The most important metric you’ve never heard of

So earlier this week I WARC published the first of a two part article shining a light on an insight that i alighted upon around 6 years ago. The aim of this article was to get this out into the public domain alongside a number of practical applications that would help people use it. The article is here

I chose WARC because the bar to get published is high and it’s also THE journal of record for Marketing effectiveness. It also provides reach, because this is a pretty impactful piece of research that we all should be using.

The feedback has been phenomenal but; many have said they cannot access the article because it’s behind a paywall. I cannot post the article here in full because of copywrite (and neither would I) but there are certain principles that i can and will. Thats what this post is about!

So what is the metric?

Which might seem a bit uninspiring!

And that with a few small tweaks in EXCEL (or other common garden spreadsheet package) you could open up a world of relative performance analysis and contextual understanding for your brand or business vs its competitors in category!

So first step is to work out who the number 1 player in your market is and in Google Trends type that one in first. This is your BASE and is the brand against which all the others will be measured. Then add in your brand and the other competitors in market.

You’re limited to 5 at a time so just make sure you download the data before changing your brands BUT remember to keep the BASE (biggest brand) in.

The next part is some simple manipulation in excel. You’ll have c180 cells per brand if you use the “go back to 2004” option and this may “jump around” a bit. So to smooth it out turn that data into a 12 month moving average.

So what you should have is 168 data points per brand now but it’ll show a smooth line for each over time. Total this number for each Month (that represents 12 months average) – Still with me?

Simple maths here. Divide each brand by the total of that month. When i’m in excel I have the months down the side and the brands at the top. You can then just stack the various calculations without losing anything.

So this is the BIGGY now

Yep you’ve discovered Share of Search……………………………………………….. and when i use it in this sense i don’t mean like you would in PPC or SEO. This isn’t Share of Search as an input its Share of Search as an OUTPUT. This is important because THIS Share of Search (SoS) is a proxy for something quite important and in reality its a pretty simple calculation to do.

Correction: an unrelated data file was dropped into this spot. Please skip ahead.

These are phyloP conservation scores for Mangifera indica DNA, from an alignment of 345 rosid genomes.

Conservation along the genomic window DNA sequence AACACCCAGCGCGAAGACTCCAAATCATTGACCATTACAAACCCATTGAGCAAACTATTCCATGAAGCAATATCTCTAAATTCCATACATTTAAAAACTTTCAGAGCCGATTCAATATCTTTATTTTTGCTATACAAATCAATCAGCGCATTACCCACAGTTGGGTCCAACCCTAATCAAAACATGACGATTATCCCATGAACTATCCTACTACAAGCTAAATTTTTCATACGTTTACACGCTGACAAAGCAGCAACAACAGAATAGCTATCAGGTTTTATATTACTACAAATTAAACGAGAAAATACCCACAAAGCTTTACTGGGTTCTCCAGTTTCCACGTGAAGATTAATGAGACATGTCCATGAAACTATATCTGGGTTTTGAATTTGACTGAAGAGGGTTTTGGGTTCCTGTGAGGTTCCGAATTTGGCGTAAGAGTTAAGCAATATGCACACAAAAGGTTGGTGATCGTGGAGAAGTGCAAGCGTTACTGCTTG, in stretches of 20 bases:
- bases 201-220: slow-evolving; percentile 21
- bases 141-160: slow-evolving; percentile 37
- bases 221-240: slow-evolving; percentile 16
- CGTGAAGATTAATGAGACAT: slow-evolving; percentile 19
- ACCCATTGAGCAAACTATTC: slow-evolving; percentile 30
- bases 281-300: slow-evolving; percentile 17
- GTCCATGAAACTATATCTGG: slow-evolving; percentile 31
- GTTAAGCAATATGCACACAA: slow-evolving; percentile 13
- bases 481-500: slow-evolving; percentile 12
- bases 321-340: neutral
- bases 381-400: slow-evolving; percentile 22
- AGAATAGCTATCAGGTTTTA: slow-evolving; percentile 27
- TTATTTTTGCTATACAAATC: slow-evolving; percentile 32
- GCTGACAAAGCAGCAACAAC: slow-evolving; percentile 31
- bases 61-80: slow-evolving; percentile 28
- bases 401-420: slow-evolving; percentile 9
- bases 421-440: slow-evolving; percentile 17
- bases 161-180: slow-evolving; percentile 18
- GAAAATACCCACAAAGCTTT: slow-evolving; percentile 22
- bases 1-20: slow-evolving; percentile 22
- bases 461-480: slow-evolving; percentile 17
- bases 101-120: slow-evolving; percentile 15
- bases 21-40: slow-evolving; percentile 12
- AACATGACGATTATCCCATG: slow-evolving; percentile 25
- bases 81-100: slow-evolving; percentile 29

And why is Share of Search (SoS) important? Its because its an accurate proxy for Share of Market (SoM)

Thats a good observation but what is the INSIGHT?

To those who question whether people search for FMCG products, well i’ve got news for you. They do. And even if the volumes aren’t as great as say Nike or Apple they will display “relative patterns” i.e. bigger brands have more searches!..

So this is good and I’ve validated multiple times. Here are a few examples but for more the WARC paper has them and a full list of the categories analysed.

Now. I know the quants amongst you may be getting twitchy now. At a category level the simple linear regression certainly looks decent (and strong) but at a brand level there are some outliers. The key here though is that whilst there is some variance the trajectory movements are pretty accurate.

Which means that you have a mid-to-long term proxy of business performance relative to the competition AND it’s also available to everyone. Now, I’ve noticed that some have suggested this is predictive. It kinda is and kinda isn’t. The use of a 12 month average means that any single month has a limited impact on the rolling figure, ironing out the kinks. This means that performance MUST make enough of a splash over a number of months to register (changes in Market Share are slow moving after all) but it also has to do that relative to all the other brands and the category. So if the impact is BIG enough to shift the 12 month dial then obviously the impact will remain in place for a period (so its kind of predictive but not really) i.e. positive or negative trajectory is “fixed” for a period.

Its worth thinking at this point too about buyer behaviour and the known models/laws such as NBD-Dirichlet, double jeopardy, buyer moderation etc like any good strategist would to make sure we know what’s going on with the human beings engaged in buying behavior because like any analysis you have to engage the brain. If something looks odd then investigate it and hypothesise an explanation. When House of Fraser was in the process of going bust its SoS went through the roof and we know that was nothing to do with revenue generating actions!

Obviously I go into this a lot more depth in the WARC articles as this also opens up a wealth of analysis techniques and methodologies I hope to share some of these in subsequent blog posts.

7 thoughts on “The most important metric you’ve never heard of

  1. Hey there, great article! I just have a question regarding the methodology. I have input my base brand and four competitors, then changed the four competitors leaving in the base brand. But the values for my base brand change with the new competitors for the same time periods. Wouldn’t this make the first and second sets of competitors not comparable?

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  2. Saw you speak on this the other day with Les Binet for the IPA. Enlightening stuff. Especially interested in applying it to supermarkets – would love to know what’s going on with Asda/Sainsbury’s.

    On a practical note, do you get your market share data from Kantar Worldpanel? And if so, do you have to manually go back in 12 week intervals to get it all?

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